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Endgame for one of Chicago's Great Public Places?





 -by Lynn Becker

[January 11, 2008] - Will Holabird and Root's classic Art Deco Chicago Daily News Building be squeezed and its public plaza destroyed for a new office tower from Sam Zell?


The Magic of America, by Marion Mahony Griffin


First Thomas Corfman in Crain's Chicago Business, and now Susan Diesenhouse in the Chicago Tribune, are reporting that billionaire Sam Zell, who apparently still doesn't have enough money even after the sale of his Equity Office Corporation and takeover of the Tribune Company, may now be intent on shoehorning a new office tower between the Chicago River and the 1929 Daily News Building, now known by its address, 2 North Riverside Plaza. Inevitably, such a project would require the destruction of the broad plaza now to building's east, as well as of the two large bustles framing the plaza among Madison and Washington. Diesenhouse reports Zell has hired the architectural firm of Solomon, Cordwell Buenz to "explore the site's development potential."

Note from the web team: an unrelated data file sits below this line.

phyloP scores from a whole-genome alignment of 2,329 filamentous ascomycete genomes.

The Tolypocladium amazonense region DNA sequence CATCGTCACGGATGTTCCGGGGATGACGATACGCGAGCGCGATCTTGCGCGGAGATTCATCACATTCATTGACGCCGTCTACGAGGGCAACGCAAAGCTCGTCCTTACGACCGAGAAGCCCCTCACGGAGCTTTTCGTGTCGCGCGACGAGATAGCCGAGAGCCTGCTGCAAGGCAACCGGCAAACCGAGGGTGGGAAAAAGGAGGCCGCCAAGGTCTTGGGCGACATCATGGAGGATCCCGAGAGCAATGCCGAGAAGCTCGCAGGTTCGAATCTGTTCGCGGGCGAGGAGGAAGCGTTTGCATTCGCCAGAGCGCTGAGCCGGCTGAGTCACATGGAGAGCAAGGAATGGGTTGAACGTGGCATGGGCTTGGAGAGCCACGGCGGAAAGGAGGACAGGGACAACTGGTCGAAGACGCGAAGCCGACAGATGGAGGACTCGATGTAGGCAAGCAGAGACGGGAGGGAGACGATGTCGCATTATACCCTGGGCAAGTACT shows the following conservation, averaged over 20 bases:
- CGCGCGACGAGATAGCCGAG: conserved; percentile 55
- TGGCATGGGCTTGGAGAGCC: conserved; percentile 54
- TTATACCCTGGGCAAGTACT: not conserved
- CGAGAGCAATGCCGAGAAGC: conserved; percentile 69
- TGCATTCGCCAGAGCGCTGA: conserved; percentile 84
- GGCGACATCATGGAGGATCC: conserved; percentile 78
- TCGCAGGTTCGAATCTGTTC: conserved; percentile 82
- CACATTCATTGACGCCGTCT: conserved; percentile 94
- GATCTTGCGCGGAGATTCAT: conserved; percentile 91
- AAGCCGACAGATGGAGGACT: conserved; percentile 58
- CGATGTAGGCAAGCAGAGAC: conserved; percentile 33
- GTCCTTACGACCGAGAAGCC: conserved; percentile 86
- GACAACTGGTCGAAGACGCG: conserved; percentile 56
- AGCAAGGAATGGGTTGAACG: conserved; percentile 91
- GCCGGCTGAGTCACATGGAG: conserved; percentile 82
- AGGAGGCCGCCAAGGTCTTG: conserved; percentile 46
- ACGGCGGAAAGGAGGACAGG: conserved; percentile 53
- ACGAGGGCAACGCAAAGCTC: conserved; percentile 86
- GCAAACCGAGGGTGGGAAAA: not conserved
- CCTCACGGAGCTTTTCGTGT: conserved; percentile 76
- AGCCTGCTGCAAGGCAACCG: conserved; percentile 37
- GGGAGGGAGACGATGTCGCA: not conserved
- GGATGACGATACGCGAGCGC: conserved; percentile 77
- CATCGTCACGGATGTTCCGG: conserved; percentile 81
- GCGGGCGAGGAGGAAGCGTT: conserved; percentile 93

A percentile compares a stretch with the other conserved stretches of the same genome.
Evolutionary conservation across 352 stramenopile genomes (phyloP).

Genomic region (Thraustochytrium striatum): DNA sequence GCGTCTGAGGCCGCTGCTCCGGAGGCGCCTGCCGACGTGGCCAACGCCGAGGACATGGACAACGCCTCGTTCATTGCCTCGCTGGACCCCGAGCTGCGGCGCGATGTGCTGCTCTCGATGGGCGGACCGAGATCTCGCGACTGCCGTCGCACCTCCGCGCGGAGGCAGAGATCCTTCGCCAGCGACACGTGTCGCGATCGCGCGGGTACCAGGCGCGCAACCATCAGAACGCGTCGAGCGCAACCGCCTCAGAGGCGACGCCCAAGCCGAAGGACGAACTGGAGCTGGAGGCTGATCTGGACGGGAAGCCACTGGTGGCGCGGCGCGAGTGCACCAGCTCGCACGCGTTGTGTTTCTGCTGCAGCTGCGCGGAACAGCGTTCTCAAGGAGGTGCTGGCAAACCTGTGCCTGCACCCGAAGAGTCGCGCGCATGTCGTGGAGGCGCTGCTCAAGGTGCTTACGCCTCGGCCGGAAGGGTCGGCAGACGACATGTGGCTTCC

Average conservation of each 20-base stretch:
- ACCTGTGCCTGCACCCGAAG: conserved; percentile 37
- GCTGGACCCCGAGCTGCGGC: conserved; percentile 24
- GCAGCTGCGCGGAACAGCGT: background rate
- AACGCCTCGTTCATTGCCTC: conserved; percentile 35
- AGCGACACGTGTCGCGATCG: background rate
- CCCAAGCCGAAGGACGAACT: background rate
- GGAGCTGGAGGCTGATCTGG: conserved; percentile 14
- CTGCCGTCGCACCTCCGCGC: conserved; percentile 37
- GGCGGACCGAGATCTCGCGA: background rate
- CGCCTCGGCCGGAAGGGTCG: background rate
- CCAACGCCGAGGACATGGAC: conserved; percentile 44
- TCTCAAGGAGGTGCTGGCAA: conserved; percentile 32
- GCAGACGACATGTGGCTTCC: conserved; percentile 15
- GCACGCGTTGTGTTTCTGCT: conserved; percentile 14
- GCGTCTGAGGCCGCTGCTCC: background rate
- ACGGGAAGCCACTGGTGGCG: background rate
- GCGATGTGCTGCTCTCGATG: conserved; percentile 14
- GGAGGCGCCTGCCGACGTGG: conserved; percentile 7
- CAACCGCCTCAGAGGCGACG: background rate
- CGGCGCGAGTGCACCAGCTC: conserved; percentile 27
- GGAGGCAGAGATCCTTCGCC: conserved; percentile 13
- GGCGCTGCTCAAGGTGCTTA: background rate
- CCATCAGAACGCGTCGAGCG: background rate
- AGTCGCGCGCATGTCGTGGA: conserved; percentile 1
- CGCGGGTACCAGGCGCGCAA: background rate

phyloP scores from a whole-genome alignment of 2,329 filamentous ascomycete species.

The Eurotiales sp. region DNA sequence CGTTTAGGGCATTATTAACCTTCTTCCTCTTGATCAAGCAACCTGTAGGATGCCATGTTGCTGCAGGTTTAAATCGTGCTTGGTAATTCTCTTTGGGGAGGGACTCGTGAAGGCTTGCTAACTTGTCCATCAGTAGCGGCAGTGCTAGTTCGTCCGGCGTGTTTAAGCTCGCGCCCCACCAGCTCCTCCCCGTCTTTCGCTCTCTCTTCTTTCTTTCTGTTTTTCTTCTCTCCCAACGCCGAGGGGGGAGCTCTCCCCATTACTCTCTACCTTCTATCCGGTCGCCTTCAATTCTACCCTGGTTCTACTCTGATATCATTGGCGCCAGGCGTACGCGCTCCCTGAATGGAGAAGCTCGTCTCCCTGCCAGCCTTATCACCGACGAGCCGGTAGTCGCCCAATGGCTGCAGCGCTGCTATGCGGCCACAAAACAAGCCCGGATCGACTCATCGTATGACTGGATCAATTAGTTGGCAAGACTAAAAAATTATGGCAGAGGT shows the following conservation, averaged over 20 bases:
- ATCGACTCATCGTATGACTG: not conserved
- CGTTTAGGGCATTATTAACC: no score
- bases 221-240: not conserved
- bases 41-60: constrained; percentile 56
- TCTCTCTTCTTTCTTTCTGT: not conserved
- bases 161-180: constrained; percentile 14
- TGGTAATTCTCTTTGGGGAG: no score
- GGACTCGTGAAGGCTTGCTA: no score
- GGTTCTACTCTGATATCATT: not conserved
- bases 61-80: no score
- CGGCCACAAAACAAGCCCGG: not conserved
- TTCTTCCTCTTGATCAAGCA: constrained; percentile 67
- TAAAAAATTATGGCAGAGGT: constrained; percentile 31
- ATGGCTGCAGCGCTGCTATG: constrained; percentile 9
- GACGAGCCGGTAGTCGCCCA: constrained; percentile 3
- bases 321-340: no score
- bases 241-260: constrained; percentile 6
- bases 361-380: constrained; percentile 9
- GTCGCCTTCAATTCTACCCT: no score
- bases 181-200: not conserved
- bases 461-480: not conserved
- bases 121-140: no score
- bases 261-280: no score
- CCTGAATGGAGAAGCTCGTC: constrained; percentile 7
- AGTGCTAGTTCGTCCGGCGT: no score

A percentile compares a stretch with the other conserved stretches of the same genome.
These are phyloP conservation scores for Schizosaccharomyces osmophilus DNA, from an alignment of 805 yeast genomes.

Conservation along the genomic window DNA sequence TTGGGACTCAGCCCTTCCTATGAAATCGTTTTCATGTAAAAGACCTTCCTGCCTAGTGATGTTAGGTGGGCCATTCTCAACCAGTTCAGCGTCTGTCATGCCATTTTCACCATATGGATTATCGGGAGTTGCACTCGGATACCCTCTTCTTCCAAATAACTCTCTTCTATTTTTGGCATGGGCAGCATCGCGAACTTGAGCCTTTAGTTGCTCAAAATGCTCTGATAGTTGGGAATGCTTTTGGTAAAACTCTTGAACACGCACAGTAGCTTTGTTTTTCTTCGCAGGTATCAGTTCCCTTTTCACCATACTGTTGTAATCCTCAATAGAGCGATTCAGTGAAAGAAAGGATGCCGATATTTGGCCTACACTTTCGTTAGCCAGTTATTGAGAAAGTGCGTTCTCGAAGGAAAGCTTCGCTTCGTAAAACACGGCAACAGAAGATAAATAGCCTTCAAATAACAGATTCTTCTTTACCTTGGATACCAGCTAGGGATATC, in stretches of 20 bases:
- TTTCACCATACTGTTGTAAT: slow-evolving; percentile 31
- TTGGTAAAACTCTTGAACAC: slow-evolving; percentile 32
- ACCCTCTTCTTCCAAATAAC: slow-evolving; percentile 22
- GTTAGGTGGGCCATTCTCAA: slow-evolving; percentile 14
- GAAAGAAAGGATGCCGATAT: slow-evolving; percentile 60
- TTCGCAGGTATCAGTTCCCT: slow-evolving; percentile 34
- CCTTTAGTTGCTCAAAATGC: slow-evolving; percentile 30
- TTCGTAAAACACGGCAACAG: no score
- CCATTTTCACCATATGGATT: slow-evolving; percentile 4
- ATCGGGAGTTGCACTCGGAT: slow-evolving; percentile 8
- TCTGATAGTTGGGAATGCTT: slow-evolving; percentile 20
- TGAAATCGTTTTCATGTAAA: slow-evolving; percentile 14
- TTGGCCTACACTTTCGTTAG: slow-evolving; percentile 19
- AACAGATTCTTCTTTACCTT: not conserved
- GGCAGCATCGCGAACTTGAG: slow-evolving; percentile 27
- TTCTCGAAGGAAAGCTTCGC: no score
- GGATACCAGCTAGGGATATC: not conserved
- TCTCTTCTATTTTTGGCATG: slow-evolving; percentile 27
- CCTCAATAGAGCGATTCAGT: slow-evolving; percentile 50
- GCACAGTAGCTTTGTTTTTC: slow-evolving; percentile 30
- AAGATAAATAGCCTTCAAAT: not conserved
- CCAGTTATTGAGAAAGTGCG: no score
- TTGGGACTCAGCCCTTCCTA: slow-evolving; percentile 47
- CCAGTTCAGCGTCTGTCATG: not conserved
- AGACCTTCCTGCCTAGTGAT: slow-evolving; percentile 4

Daily News Building, Holabird and Roche, architects

The wings of the Daily News Building form the perfect complement to the similar end wings of the Civic Opera Building, directly opposite across the river. Those wings, fronting the Civic Opera's tall central setback tower, resulted in that structure being dubbed "Insull's Throne", after Samuel Insull, the utilities tycoon who was behind the building's 1929 construction. (And the model for the story of an opera house built by Charles Foster Kane in Orson Welle's 1941 film.)

More importantly, the Daily News plaza is the most generous and appealing public space anywhere along the West Loop leg of the Chicago River, despite suffering Daily News Building, Chicago, Holabird and Roche, architectscontinued indifference and neglect. I can't recall ever seeing the central fountain operational (a situation that predates Zell), and in 2003 the plaza was the site of a particularly goofy 3-D log cabin ad for Washington Mutual, shown here.